Coalition Opposes Wisconsin's Pending Car Rental Excise Tax

On June 17, The Coalition Against Discriminatory Car Rental Excise Taxes—which includes car rental and car-sharing companies as well as travel industry, consumer, limousine and truck leasing organizations—announced its opposition to an $18 car rental excise tax currently pending in the Wisconsin Legislature.

“Our coalition continues to grow in response to blatantly unfair excise taxes that target car rental customers,” explained Ray Wagner, vice president of Government and Legislative Affairs for Alamo Rent A Car, Enterprise Rent-A Car and National Car Rental. “These arbitrary taxes contradict our country’s principles of democracy and fairness by singling out one group of consumers to fund a wide array of civic projects that benefit cities, counties and states across the board.”

The number of U.S. car rental excise taxes has doubled during the past decade, with more than 100 currently in place in 43 states and the District of Columbia—and more than $7.5 billion collected since 1990. Wisconsin’s proposed excise tax, designated to help fund a mass transit project, is one of the most egregious examples. It would increase the total tax rate in Kenosha, Racine and Milwaukee counties to more than 73 percent on a $30 daily car rental.

Journalist and consumer advocate Christopher Elliott, likewise concerned about out-of-control car rental excise taxes, has expressed doubts about the Wisconsin proposal on his Web site.

“I believe there’s a right way and a wrong way to do this,” Elliott wrote. “And a fly-by-night approach to raising taxes on drivers, many of whom can’t vote and may not benefit from the mass transit projects, is the wrong way. This issue deserves its own debate, far removed from the chaos of Wisconsin’s budget bill.”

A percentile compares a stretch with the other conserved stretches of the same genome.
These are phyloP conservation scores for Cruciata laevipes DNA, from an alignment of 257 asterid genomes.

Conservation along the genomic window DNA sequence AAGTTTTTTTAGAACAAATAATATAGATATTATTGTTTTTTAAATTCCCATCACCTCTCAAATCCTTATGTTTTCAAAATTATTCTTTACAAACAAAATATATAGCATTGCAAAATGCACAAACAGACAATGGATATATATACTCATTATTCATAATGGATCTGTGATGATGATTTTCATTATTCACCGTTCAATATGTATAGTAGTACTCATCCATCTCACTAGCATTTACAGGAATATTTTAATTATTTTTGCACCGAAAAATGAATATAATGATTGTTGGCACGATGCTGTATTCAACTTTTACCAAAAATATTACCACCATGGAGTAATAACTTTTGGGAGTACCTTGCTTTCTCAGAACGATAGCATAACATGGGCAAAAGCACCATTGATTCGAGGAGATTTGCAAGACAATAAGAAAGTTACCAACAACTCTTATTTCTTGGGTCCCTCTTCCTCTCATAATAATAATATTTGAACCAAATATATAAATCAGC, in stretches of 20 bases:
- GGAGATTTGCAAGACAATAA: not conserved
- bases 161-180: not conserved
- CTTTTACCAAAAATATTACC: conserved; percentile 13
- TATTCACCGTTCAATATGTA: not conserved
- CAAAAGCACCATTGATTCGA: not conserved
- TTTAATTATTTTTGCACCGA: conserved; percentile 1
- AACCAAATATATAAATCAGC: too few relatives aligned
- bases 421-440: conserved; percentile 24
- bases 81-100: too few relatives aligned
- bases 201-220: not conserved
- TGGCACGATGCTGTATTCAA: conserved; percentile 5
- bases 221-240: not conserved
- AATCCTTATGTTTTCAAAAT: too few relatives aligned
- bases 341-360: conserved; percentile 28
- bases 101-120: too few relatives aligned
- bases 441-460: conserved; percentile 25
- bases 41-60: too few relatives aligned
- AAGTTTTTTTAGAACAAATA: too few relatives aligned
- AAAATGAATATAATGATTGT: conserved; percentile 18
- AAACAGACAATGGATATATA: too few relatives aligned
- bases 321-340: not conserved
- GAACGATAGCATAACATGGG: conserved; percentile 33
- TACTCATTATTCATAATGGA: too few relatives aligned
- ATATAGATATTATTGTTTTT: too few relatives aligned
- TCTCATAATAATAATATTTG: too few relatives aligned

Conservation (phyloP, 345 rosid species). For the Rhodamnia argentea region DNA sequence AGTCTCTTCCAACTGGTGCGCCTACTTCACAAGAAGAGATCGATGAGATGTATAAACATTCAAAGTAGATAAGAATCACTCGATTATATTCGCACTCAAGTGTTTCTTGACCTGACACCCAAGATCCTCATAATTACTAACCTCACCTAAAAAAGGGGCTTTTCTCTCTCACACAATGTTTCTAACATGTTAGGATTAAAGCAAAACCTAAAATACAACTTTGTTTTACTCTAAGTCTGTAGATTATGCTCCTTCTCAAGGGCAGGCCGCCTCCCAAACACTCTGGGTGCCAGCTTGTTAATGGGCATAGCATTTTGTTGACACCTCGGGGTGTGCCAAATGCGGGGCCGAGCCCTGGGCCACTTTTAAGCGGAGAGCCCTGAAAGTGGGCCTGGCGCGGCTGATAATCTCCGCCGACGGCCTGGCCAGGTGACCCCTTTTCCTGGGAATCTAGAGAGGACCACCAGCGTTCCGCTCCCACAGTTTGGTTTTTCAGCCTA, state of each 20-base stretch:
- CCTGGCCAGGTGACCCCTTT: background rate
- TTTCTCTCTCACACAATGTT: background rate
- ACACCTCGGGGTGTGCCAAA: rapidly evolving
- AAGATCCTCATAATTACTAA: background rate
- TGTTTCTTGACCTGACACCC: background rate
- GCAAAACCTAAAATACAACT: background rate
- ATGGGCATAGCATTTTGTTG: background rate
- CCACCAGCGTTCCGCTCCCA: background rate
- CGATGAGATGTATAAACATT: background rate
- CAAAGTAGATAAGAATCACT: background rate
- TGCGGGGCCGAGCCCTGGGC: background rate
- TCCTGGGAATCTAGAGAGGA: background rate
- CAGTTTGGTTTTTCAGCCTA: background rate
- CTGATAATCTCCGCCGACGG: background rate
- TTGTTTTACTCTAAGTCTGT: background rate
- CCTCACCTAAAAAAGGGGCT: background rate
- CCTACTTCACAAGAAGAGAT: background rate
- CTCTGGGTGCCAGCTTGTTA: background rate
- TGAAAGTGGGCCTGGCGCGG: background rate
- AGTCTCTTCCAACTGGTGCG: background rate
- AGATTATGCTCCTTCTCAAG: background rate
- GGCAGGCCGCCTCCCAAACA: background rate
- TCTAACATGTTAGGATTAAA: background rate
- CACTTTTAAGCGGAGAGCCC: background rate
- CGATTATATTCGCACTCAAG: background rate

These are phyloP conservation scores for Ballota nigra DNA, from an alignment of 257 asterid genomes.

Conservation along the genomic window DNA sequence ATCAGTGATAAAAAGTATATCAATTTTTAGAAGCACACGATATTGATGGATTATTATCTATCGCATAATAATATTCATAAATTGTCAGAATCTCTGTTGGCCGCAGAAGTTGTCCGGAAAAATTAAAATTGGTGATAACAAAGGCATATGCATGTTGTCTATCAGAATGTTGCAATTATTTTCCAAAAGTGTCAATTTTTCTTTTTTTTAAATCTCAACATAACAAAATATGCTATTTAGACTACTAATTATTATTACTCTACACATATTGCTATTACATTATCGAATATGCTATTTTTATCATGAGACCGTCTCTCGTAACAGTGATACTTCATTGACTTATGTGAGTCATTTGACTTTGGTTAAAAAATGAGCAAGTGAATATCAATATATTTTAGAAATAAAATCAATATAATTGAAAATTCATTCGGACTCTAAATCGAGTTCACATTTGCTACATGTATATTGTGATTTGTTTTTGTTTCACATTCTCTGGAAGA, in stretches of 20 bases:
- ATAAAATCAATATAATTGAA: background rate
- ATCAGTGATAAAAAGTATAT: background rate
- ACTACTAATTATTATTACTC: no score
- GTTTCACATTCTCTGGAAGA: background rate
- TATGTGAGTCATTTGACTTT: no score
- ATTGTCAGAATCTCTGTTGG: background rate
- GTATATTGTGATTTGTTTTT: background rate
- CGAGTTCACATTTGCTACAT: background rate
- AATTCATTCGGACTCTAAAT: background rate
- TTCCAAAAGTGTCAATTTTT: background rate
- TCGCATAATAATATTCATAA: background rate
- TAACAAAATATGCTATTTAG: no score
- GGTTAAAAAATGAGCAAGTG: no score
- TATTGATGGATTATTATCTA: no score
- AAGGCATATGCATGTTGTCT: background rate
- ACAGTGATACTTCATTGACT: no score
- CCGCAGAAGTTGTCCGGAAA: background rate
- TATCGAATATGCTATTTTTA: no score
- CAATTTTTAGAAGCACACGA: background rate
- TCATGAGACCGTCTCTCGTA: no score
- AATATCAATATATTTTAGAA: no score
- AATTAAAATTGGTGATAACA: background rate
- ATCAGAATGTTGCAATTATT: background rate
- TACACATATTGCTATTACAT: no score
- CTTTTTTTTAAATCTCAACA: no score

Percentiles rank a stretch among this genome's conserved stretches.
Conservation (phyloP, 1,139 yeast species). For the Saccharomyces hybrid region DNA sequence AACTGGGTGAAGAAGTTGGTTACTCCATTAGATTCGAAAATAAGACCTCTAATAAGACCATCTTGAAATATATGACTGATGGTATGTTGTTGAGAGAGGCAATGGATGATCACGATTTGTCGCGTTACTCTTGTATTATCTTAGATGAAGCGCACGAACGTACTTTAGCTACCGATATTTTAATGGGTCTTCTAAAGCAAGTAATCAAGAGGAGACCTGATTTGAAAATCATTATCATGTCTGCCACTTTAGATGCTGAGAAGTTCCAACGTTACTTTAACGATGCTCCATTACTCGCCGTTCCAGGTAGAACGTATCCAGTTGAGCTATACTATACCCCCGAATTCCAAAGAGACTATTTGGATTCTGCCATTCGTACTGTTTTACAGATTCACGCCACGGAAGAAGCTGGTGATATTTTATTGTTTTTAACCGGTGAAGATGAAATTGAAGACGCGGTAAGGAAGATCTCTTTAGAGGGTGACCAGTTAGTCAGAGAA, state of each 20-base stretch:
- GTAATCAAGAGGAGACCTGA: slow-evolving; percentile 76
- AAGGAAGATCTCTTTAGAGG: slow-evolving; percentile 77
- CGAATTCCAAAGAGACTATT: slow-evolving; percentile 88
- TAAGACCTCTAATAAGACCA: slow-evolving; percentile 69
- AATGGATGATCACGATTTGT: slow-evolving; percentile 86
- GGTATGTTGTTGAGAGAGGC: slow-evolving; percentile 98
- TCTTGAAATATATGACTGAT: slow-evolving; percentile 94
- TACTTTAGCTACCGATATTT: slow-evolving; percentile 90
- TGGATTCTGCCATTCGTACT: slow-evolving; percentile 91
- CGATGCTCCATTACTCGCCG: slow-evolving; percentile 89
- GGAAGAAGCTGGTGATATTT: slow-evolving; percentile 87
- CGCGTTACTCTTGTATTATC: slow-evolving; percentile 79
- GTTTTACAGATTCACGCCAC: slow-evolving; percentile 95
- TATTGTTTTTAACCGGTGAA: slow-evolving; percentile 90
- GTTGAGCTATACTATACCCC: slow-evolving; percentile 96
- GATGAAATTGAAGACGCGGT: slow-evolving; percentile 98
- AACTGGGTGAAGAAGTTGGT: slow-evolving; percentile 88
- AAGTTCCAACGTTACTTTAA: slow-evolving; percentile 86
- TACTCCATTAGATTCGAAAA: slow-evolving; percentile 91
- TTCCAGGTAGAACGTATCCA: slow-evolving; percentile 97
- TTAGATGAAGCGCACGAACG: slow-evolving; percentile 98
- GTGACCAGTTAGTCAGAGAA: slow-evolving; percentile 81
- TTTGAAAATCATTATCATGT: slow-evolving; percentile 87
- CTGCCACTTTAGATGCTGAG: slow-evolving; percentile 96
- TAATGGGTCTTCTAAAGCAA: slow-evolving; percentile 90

Wagner added: “In these tough economic times, it is all too easy for political leaders to impose excise taxes on defenseless car rental customers—rather than enact an equitable, broad-based tax policy to spread the burden to all who benefit. As a result, more and more stakeholders are speaking up on behalf of all car rental customers, regardless of whether they are renting locally or at the airport.”

The National Business Travel Association (NBTA) agrees that car rental excise taxes like the misguided Wisconsin initiative are fundamentally unfair. “Our research indicates that the majority of NBTA member companies spend at least half of their car rental budgets in their home markets,” stated NBTA President and Chief Executive Officer Kevin Maguire. “That means if Wisconsin legislators proceed with this outrageous car rental excise tax, they will be pulling money straight from the bottom lines of companies based in Kenosha, Racine and Milwaukee.”

Moreover, the National Consumers League has noted that car rental excise taxes are regressive because they fall disproportionately on local low-income residents, many of whom must rent cars because they do not own a vehicle. This is particularly true for Enterprise Rent-A-Car customers—nearly one in four earns less than $40,000 annually; one in 10 earns less than $30,000; and one in 20 earns less than $20,000.

The coalition has publicly acknowledged that local government authority not only is the cornerstone of U.S. democracy, but that local leaders obviously are struggling to fund many worthwhile programs, including the Kenosha-Racine-Milwaukee mass transit construction project. However, as municipalities, counties and states carry out their critical role in protecting consumer and citizen rights, it is important they extend that protection to all constituents, including car rental customers.

“Wisconsin’s shocking car rental excise tax proposal will distort basic economics by transferring revenue from our industry to the construction industry, which, in turn, will impact individual consumers and the local business community,” Wagner stressed. “We can’t help but wonder if Wisconsin legislators really want to pick winners and losers by targeting customers of one industry to prop up another. Most people intuitively object to such double-standards—because they know if government officials single out car rental customers today, then most likely there will be other victims tomorrow.”

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